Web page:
Software encourages reluctant readers

Learning and technology have become more intertwined and software companies are designing programs that adapt to a student’s learning

Ray Hoppins

Learning and technology have become more intertwined and software companies are designing programs that adapt to a student’s learning needs.

During Wolf Creek Public Schools (WCPS) and Central Alberta Regional Consortium second 21st Century Technology & Learning Symposium Sept. 21 at Terrace Ridge School in Lacombe, educators and administrators had a chance to see different programs at work. One of those was called Imagine Learning, a media-based program to help students with reading, and to learn English.

Originally designed for students learning English as a Second Language, it also helps reluctant readers, explained Mark McWhinnie, assistant superintendent of technology services with WCPS.

“It uses technology and adjusts to their needs,” he said.

As the program adjusts to a student’s needs, some might use it for a few weeks, whereas others could use if for a matter of months. “It’s just good teaching.”

Presenting the program to teachers was Lisa Barragan, support and training specialist, and Lori Burns, curriculum specialist. They gave educators a chance to use Imagine Learning to see how it works.

“It’s very media intensive and grabs the student’s interest immediately,” stated Barragan.

It provides teachers with detailed reporting on the class and an individual’s performance. This helps the teacher decide where to go with the lesson and to determine if some one-on-one time is needed, or if there is something the entire class can learn.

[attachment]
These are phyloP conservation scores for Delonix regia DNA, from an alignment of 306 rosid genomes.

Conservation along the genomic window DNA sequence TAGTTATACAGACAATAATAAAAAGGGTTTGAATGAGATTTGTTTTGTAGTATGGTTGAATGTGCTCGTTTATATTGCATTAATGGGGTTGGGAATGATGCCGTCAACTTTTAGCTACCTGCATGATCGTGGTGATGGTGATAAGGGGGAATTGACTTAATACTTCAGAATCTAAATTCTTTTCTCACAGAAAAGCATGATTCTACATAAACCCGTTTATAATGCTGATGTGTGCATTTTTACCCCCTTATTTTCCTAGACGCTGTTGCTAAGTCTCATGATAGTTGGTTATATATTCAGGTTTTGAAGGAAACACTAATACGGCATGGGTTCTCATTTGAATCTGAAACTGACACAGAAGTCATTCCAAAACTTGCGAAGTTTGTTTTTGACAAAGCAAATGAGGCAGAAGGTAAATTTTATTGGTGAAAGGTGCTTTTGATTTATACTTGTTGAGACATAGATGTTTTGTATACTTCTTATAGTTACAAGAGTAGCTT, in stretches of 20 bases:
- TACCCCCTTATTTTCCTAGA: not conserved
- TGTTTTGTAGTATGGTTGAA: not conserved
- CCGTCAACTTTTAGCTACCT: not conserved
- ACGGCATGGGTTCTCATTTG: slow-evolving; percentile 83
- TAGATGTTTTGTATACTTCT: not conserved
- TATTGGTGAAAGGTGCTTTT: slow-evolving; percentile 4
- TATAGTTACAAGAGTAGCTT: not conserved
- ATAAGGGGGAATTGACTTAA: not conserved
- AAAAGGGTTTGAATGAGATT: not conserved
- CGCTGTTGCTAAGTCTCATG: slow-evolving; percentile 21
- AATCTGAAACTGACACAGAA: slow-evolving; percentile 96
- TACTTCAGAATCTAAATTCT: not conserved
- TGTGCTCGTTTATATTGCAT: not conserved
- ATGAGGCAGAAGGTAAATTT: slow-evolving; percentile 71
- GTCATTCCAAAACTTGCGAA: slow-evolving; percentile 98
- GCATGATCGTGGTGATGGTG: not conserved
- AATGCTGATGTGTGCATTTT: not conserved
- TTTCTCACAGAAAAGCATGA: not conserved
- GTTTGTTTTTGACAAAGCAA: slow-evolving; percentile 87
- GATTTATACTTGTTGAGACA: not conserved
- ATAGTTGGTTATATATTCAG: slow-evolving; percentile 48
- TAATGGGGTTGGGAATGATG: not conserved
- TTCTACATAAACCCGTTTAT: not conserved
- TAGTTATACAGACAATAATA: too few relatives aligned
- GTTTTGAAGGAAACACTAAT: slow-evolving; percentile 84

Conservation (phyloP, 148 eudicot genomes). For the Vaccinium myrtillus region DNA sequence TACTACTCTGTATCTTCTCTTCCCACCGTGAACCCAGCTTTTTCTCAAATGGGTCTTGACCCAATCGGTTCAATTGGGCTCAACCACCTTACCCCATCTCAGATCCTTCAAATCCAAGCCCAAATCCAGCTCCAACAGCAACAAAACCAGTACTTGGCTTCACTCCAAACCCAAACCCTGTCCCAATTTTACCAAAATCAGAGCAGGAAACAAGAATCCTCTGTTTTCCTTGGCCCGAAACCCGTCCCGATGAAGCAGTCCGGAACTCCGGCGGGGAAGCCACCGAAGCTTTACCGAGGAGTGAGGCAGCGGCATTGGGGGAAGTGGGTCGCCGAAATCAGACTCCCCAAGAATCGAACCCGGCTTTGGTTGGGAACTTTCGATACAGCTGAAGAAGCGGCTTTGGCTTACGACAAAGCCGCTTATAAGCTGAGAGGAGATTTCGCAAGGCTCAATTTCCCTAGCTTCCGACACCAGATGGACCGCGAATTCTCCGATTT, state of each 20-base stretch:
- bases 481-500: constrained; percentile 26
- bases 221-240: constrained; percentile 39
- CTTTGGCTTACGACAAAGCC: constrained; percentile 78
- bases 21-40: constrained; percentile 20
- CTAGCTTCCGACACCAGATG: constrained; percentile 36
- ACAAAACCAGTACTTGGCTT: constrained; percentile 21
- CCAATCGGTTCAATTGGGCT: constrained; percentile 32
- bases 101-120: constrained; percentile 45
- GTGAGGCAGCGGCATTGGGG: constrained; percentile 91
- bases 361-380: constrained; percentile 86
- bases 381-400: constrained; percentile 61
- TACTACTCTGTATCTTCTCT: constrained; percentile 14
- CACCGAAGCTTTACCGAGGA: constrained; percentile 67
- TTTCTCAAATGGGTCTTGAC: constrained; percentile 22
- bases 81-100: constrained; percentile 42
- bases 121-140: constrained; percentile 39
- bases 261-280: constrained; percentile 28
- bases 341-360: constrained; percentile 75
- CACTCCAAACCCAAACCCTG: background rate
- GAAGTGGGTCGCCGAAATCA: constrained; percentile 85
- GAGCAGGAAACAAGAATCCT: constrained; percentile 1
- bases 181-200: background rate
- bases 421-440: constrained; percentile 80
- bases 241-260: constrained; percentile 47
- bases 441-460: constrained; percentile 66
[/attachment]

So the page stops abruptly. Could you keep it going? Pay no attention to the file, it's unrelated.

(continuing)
Supporting 14 languages, generally students who do not speak English can receive support from the program. For those who don’t speak one of the other languages, the program also has visual clues to assist a student, explained Burns.

A pre-test is conducted usually on grades 1 to 6 students to find the their skill level. Pre-kindergarten and kindergarten students are given the opportunity to try out the program, which will adjust to their level of learning.

It starts with emerging literacy skills and ends “with an independent reader.”

There are several tools Imagine Learning uses to help a student with the language:

• Phonemic awareness: Students learn how a word sounds and looks as a mouth verbalizes the word.

• Fluency: Users will listen to a sentence and can then read and record the sentence to listen to themselves. Recordings are saved and students are able to review their first recording to their latest.

• Vocabulary: Students can see many samples of Software adapts to learning how words sound or what the definition is.

• Comprehension: The program gives questions and tips to see how a student understood the lesson.

If there is a challenge in an area, the software gives tips to guide a student to an answer.

Lois Spate, principal of Ponoka Elementary School, feels programs such as Imagine Learning will be an asset to teachers.

“To me this is cutting edge. We need to keep up-to-date as teachers, especially how to infuse technology into the curriculum, how to engage our students using technology. These kind of symposiums are key for teachers,” she said.

She feels teachers are not as familiar with technology as students. “I’ve seen kids on this program for example, they just go in and click.”

With symposiums such as this, she hopes to take back lessons and apply them to her school. She enjoyed seeing teachers presenting what worked for them in their classes.

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